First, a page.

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The new ion engine builds upon the electric propulsion systems used by both DS1 and Dawn, says Patterson. It uses the same method to achieve thrust: xenon gas flows into a reaction chamber inside the engine and is ionized by electrons; electromagnets positioned around this chamber enhance the efficiency of ionization. Electrodes positioned near the engine’s thrusters (known as ion optics) are then used to accelerate the ions electrostatically and shoot them out of the exhaust to push the spacecraft forward.

The Glenn Research Center engineers optimized the mechanical design of the engine’s magnets and ion optics, and made other modifications, including reducing the number of thrusters, to make the system more powerful and more efficient. “The engine has a higher power level and a larger throttling dynamic range–it can go from very high power to very low power–so it can operate for longer periods of time and better execute its mission,” says Patterson.

Michael Huggins, the space and missile propulsion directorate in the Air Force Research Laboratory at Edwards Air Force Base in California, says it is important to find ways to make propulsion systems more efficient, smaller, and more economical. The fact that NASA is looking at more-efficient devices for interplanetary missions “is definitely the right answer,” he says.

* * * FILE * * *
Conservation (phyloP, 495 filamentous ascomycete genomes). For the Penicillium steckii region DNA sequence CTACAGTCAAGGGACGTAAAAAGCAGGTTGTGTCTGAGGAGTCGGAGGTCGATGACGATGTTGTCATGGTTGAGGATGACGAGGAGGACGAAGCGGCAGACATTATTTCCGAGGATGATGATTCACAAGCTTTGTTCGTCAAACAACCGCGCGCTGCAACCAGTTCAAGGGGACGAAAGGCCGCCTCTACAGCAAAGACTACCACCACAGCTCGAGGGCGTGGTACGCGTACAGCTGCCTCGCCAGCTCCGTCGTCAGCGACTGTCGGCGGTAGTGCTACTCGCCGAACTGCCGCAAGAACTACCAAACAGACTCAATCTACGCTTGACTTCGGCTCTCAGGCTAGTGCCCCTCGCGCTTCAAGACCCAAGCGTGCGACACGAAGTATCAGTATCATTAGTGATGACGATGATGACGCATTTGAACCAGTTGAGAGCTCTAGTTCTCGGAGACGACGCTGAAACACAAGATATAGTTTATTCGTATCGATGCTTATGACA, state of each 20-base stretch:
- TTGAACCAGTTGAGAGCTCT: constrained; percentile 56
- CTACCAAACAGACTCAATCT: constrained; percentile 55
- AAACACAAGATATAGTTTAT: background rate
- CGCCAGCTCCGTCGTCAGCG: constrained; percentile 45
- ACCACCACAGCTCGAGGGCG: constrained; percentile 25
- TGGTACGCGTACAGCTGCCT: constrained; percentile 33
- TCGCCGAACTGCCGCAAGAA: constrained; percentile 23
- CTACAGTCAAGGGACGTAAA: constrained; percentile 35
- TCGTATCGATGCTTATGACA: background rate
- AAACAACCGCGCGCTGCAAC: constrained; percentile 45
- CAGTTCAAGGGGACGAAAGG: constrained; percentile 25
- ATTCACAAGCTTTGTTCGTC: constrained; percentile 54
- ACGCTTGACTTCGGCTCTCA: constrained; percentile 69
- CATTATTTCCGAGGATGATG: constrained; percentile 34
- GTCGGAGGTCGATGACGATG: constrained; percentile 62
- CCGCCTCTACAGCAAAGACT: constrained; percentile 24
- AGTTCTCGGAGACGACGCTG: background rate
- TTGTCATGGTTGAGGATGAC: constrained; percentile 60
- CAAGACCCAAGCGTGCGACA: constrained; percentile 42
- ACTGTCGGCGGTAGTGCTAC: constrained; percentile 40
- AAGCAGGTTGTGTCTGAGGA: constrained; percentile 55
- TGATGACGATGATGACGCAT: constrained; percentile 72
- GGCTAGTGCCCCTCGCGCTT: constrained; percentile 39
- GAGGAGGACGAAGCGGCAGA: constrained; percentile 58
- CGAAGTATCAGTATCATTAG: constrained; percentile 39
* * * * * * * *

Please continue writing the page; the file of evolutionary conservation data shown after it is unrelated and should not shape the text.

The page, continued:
However, there are potential drawbacks to ionic propulsion. For example, solar energy cannot be used too far from the sun. “Solar just won’t work out to distances like Neptune,” says White, who presented a paper at the same conference on using nuclear energy as a power source for deep-space missions. While this would provide plenty of power in deep space, safety concerns would make it politically challenging to launch a nuclear-powered spacecraft.

“The only competitor we really have is advanced chemical technology,” says Patterson. “The advantage that we have is that we are very fuel efficient.” Thus, for complex planetary missions that require lots of energy, says Patterson, the US and its international partners, including Japan and European nations, are transitioning to ion propulsion engines.


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Credit: NASA

Tagged: Computing, NASA, space, spacecraft, space travel, ion propulsion, electric propulsion system, ion engines

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